# Thread: Real Analysis and Metric Spaces question

1. ## Real Analysis and Metric Spaces question

Let (X,dx) and (Y,dy) be two metric spaces and f: X-->Y be a mapping satisfying the Lipshitz condition

dy(f(x),f(y))<(or equal to) Ldx(x,y), L does not equal zero, for all x,y elements of X.

is this uniform continuous and if so how would does anyone know what proof would be used well to prove it?

i'll check it this site very frequently so any help will be appreciated. thnx.

2. ## Re: Real Analysis and Metric Spaces question

Just use the $\varepsilon$ / $\delta$ definition of the limit. If you take $\varepsilon>0$, you can find a $\delta$ which works (it can be expressed with $\varepsilon$ and $L$).

3. ## Re: Real Analysis and Metric Spaces question

thank you. the epsilon delta definition is where you put in a modulus the function - the limit? i'll look it up now coz i haven't felt that comfortable with the epsilon delta definition in the past really.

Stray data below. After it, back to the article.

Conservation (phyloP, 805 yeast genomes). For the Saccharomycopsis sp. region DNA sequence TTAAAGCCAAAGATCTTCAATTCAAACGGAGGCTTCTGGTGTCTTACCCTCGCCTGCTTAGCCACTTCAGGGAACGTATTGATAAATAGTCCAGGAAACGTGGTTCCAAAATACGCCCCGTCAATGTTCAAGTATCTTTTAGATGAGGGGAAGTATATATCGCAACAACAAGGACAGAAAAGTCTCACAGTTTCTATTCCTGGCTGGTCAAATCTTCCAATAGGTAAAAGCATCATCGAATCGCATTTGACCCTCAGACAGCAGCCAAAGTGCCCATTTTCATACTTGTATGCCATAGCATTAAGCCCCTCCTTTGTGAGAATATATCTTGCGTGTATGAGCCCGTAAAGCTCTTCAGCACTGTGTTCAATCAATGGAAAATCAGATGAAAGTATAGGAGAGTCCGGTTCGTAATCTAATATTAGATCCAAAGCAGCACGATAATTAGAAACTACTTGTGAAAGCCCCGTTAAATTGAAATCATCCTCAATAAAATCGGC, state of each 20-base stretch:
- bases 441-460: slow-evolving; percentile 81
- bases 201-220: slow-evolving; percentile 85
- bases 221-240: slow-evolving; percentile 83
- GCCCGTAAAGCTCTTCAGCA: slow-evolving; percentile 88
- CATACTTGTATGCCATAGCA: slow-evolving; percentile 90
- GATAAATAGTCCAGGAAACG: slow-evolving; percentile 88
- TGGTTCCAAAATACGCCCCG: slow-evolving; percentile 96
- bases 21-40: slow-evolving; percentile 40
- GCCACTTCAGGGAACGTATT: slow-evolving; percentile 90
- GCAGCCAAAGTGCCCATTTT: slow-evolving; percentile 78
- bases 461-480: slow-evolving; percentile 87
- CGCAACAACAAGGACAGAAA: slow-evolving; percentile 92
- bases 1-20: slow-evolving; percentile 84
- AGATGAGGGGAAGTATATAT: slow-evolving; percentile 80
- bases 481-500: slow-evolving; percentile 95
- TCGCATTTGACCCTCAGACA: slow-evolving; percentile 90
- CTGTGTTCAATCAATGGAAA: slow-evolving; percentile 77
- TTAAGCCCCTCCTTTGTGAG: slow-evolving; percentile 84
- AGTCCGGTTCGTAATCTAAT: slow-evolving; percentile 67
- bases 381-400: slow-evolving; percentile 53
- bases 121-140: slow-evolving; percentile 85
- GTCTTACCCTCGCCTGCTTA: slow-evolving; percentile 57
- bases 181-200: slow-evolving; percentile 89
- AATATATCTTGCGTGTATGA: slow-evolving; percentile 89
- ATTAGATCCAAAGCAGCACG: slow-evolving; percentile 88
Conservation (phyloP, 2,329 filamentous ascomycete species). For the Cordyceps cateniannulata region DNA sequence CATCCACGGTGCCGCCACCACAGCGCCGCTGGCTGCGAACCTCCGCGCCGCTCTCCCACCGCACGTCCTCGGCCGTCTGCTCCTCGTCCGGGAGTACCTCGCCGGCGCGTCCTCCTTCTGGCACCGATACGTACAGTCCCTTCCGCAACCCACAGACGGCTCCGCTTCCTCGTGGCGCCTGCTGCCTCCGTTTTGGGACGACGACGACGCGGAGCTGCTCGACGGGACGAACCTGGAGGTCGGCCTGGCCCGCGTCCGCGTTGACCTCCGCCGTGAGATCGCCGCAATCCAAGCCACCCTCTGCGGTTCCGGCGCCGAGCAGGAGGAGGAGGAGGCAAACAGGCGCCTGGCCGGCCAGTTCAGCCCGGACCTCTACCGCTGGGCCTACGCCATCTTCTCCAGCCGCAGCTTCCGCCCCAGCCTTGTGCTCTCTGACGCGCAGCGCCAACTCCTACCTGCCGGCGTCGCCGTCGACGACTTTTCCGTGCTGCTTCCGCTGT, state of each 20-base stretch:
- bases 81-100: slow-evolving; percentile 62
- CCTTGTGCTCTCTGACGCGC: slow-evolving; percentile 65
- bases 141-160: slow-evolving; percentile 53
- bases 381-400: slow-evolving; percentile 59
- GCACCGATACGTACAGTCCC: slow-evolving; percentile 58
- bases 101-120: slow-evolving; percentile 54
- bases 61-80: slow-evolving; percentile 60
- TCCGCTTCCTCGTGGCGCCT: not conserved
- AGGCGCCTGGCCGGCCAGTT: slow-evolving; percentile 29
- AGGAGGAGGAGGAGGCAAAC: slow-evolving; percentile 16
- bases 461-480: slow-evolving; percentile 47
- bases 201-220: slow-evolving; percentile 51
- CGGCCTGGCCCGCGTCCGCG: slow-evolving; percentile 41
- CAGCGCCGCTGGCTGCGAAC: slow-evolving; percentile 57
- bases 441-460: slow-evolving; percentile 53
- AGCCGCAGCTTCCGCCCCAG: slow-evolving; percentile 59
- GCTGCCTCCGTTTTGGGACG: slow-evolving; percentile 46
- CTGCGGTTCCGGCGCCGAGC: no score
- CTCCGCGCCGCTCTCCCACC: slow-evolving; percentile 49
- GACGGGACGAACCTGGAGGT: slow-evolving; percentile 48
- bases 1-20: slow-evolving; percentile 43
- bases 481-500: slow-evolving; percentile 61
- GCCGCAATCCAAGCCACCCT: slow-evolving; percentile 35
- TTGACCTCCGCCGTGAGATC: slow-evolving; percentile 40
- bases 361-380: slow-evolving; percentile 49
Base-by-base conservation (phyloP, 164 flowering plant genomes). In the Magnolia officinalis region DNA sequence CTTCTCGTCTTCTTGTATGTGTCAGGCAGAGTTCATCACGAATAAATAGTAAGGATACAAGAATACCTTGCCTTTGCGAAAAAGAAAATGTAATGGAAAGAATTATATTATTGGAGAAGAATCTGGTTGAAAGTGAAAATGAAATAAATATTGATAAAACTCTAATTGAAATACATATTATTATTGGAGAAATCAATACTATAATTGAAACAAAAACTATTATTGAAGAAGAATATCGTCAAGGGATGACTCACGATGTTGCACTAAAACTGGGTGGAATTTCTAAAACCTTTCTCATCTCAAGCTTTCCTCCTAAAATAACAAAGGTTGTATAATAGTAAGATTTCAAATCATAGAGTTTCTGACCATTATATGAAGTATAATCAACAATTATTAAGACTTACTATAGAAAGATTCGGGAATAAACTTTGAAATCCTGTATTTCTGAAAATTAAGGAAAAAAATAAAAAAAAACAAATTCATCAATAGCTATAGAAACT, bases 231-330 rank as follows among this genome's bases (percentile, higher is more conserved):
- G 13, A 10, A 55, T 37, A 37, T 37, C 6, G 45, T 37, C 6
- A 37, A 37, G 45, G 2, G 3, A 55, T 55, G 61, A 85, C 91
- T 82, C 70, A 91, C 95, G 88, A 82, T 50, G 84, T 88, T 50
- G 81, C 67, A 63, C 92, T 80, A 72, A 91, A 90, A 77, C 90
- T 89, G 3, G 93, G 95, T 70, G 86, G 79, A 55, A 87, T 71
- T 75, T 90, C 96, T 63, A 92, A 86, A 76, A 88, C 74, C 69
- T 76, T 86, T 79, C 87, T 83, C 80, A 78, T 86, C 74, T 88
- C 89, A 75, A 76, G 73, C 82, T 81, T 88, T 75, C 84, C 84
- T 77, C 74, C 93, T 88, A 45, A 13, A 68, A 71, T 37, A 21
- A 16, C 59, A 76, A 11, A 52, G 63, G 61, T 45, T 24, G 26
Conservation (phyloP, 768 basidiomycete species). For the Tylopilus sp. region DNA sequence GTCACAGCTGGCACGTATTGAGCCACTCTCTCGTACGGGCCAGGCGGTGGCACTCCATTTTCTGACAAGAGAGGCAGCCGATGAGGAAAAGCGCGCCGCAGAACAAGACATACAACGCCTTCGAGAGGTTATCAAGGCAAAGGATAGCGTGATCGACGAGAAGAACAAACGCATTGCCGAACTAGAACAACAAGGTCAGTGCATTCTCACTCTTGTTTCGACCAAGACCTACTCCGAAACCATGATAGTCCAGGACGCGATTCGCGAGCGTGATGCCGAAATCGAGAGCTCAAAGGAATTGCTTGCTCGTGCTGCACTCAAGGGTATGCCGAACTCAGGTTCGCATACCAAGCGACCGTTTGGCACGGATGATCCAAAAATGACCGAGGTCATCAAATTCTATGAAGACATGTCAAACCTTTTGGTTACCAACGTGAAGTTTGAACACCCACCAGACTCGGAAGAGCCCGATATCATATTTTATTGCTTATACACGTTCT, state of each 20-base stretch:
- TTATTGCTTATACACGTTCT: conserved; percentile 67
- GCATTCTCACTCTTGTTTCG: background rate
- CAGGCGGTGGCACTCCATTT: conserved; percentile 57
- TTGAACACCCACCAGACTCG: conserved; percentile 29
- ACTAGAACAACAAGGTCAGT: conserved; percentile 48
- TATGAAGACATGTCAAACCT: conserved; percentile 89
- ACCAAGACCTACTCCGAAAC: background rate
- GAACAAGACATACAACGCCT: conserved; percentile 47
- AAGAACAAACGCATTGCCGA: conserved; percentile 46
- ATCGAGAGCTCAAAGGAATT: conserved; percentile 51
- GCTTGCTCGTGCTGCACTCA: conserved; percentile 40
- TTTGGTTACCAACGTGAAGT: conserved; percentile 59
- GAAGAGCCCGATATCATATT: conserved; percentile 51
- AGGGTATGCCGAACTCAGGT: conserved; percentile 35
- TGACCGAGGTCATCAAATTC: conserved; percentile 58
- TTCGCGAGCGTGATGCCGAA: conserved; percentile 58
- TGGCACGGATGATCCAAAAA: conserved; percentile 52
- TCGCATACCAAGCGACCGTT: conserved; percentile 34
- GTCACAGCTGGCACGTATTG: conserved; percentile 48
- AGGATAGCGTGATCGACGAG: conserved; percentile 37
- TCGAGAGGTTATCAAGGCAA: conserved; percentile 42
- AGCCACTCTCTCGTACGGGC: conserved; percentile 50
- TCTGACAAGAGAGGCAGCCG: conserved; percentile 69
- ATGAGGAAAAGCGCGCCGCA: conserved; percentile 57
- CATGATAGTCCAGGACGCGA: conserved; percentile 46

4. ## Re: Real Analysis and Metric Spaces question

you couldnt show me how could you im pretty bad at epsilon delta definitions. i just can't really fidn anywhere that givesa good consie explanation... thnx.

5. ## Re: Real Analysis and Metric Spaces question

btw why do you guys like helping so much. is it because you're like phd's and it helps you revise what you know or keep you fresh on it? or does having a good rank on here look good on your cv or what?

6. ## Re: Real Analysis and Metric Spaces question

Originally Posted by maxgunn555
Let (X,dx) and (Y,dy) be two metric spaces and f: X-->Y be a mapping satisfying the Lipshitz condition
dy(f(x),f(y))<(or equal to) Ldx(x,y), L does not equal zero, for all x,y elements of X. is this uniform continuous and if so how would does anyone know what proof would be used well to prove it?
Because $L>0$, if $c>0$ then so is $\tfrac{c}{L}$.
In the definition let $\delta=\tfrac{c}{L}$.

Now it just falls out.

7. ## Re: Real Analysis and Metric Spaces question

so 0< $\mid\ x\ -\ c\mid\ <\ c/L\rightarrow \mid\ f(x)-L\mid <\ \epsilon$

8. ## Re: Real Analysis and Metric Spaces question

otherwise is see limf(x) =f(c) as x approaches c but i don't see how that related to the epsilon delta definition. ie what i'd substitute in.